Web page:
Written by Maura Dolan, Anthony York and Maria L. La Ganga. To read the full article, click here. For more information on family law attorneys, visit our website http://www.jwbrookslaw.com

Spousal Support, Does It Ever End

There is a presumption in California Law that a marriage of ten years is deemed to be a long term marriage. In some instances, marriages of shorter duration have also been found to be a marriage of long duration. The significance of this finding is found in Family Code, Section 4336, which states:

“Except on written agreement of the parties to the contrary or a court order terminating spousal support, the court retains jurisdiction indefinitely in a proceeding for dissolution of marriage or for legal separation of the parties where the marriage is of long duration.”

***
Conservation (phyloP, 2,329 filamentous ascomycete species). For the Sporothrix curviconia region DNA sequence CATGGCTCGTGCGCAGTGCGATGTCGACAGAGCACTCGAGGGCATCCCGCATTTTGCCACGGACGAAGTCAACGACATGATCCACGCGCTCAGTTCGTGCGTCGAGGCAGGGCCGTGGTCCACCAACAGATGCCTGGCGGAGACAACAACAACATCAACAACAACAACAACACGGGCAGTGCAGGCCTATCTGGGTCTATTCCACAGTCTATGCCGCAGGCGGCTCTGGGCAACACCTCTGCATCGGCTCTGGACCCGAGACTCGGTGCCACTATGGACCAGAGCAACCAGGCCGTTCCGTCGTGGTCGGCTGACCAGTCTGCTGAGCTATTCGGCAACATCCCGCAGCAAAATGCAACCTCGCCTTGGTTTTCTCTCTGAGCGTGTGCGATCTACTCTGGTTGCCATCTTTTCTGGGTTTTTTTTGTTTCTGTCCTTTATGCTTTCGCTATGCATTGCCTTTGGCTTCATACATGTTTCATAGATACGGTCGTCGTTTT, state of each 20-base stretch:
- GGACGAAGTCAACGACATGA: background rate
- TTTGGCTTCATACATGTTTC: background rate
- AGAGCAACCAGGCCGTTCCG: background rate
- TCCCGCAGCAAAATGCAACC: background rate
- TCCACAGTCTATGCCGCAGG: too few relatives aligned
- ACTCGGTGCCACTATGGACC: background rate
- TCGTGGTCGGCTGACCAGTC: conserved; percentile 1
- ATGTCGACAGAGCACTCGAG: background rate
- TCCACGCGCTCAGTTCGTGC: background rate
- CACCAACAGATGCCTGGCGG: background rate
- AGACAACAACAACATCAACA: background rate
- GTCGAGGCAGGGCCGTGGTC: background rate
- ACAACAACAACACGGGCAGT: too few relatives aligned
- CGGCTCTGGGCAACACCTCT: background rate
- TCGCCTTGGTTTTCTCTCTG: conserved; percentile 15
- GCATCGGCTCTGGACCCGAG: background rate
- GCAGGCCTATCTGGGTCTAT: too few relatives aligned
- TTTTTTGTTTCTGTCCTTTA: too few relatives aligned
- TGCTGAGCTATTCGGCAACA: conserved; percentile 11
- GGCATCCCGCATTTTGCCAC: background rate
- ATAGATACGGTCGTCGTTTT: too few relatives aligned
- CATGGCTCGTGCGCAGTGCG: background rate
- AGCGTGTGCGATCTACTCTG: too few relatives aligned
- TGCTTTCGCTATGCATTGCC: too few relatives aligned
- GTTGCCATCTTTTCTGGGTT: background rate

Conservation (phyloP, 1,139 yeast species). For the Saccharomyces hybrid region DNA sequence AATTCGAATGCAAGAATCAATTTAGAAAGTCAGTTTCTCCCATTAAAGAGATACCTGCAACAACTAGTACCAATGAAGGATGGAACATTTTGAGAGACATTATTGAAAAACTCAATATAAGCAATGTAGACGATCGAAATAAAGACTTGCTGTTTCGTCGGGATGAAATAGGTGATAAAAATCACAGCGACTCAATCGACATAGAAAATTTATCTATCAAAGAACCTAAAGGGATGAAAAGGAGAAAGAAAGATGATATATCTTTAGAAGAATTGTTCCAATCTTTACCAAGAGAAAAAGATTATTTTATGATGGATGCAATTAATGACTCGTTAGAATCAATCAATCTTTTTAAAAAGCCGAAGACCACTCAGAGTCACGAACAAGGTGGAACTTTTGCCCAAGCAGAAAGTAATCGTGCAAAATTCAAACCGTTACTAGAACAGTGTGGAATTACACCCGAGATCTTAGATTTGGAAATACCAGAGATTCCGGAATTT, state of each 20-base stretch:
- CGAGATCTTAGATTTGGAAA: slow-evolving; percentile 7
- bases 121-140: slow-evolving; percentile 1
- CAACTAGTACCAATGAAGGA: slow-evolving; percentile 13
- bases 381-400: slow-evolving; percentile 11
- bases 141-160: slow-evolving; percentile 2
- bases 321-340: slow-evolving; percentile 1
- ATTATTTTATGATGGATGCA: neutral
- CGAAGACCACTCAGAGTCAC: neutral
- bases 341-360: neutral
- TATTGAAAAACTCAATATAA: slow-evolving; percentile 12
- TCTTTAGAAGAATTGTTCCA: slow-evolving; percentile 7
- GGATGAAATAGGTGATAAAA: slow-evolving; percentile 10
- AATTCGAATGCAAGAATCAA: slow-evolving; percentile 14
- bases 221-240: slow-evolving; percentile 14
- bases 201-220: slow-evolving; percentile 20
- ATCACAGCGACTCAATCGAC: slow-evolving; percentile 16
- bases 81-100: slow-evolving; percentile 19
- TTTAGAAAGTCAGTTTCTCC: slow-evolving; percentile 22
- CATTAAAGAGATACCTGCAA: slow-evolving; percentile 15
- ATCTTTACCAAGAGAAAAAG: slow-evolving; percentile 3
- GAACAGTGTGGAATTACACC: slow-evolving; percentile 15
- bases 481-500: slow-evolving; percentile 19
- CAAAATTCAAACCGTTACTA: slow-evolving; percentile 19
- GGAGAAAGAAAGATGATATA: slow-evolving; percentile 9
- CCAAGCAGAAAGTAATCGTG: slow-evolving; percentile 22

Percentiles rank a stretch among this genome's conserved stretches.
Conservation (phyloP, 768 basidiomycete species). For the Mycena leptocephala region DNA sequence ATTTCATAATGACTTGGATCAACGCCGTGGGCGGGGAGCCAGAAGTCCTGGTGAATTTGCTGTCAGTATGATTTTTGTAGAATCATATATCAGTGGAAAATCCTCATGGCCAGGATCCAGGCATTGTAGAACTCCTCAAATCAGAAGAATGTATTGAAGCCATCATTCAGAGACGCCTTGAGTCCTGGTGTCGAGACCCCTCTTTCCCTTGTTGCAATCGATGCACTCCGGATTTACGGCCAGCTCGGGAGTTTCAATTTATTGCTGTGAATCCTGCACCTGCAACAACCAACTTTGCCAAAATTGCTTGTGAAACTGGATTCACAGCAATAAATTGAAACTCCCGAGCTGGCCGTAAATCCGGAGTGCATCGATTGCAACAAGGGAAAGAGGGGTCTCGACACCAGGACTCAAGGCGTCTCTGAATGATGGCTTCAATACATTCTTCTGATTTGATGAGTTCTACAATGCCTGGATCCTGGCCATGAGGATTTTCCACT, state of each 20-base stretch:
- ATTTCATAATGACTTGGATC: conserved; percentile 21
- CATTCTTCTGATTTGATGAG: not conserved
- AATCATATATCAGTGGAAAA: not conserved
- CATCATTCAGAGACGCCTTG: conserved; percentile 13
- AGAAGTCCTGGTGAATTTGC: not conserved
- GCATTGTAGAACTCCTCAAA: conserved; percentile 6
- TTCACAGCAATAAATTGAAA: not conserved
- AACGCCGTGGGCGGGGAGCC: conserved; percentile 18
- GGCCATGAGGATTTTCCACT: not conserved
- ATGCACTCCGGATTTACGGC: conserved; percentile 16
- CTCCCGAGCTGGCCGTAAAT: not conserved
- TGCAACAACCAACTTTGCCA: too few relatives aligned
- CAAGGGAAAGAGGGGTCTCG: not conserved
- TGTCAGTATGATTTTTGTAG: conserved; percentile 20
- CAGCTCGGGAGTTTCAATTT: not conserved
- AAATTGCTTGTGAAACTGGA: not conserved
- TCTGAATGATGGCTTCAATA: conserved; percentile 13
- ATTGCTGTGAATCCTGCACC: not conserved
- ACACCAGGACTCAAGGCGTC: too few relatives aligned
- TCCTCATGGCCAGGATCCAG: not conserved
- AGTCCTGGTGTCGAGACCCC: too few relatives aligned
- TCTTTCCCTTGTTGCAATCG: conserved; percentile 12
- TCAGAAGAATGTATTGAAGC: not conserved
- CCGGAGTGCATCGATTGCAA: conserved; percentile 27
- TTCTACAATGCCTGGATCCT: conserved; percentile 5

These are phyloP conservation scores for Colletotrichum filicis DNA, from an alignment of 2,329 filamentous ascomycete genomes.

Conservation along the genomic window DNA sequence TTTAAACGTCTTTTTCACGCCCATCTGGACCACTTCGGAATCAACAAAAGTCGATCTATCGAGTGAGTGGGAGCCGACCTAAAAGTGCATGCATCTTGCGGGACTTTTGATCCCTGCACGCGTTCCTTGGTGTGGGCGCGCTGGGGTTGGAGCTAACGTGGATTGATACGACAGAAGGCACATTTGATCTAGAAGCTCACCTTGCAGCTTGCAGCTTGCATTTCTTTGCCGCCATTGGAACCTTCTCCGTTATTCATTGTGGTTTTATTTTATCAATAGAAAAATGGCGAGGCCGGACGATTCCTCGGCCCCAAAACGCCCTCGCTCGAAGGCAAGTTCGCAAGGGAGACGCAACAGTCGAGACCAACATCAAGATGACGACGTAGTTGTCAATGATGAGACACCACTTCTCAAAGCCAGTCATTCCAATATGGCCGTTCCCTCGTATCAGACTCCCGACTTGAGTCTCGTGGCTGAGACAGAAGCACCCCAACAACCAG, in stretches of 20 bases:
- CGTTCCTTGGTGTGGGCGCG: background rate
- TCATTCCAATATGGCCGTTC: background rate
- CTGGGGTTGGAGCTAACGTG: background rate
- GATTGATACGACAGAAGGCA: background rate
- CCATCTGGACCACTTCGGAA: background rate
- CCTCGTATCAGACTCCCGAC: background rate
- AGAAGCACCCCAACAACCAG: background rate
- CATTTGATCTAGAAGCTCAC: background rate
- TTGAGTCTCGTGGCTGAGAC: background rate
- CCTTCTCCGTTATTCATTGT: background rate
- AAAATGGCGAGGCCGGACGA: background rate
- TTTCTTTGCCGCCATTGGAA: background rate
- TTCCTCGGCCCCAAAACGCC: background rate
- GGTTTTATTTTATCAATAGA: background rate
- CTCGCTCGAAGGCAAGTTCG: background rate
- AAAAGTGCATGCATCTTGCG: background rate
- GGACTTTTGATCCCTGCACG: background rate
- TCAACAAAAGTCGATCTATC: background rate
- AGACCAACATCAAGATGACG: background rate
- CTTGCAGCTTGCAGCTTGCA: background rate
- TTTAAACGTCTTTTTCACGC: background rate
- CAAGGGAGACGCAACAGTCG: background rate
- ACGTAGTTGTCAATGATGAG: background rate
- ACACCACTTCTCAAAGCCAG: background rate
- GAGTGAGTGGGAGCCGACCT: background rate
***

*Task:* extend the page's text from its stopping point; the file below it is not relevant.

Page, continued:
Let us say that the Judgment of Dissolution states that Husband would pay $2,000 per month for a period of sixty months for spousal support and that the support would “terminate forever and no court shall have any jurisdiction to extend this award of spousal support either as to the amount or duration after said date.”

Prior to the expiration of this sixty month term, wife filed an application to extend spousal support beyond the sixty months. Wife argued that the agreement entered into previously implicitly authorized continuing jurisdiction of the court to modify support so long as the request was made before the end of the sixty month time period. As might be expected, the trial court rejected Wife’s argument stating that the agreement was explicit enough in that it did not have jurisdiction to continue the payments.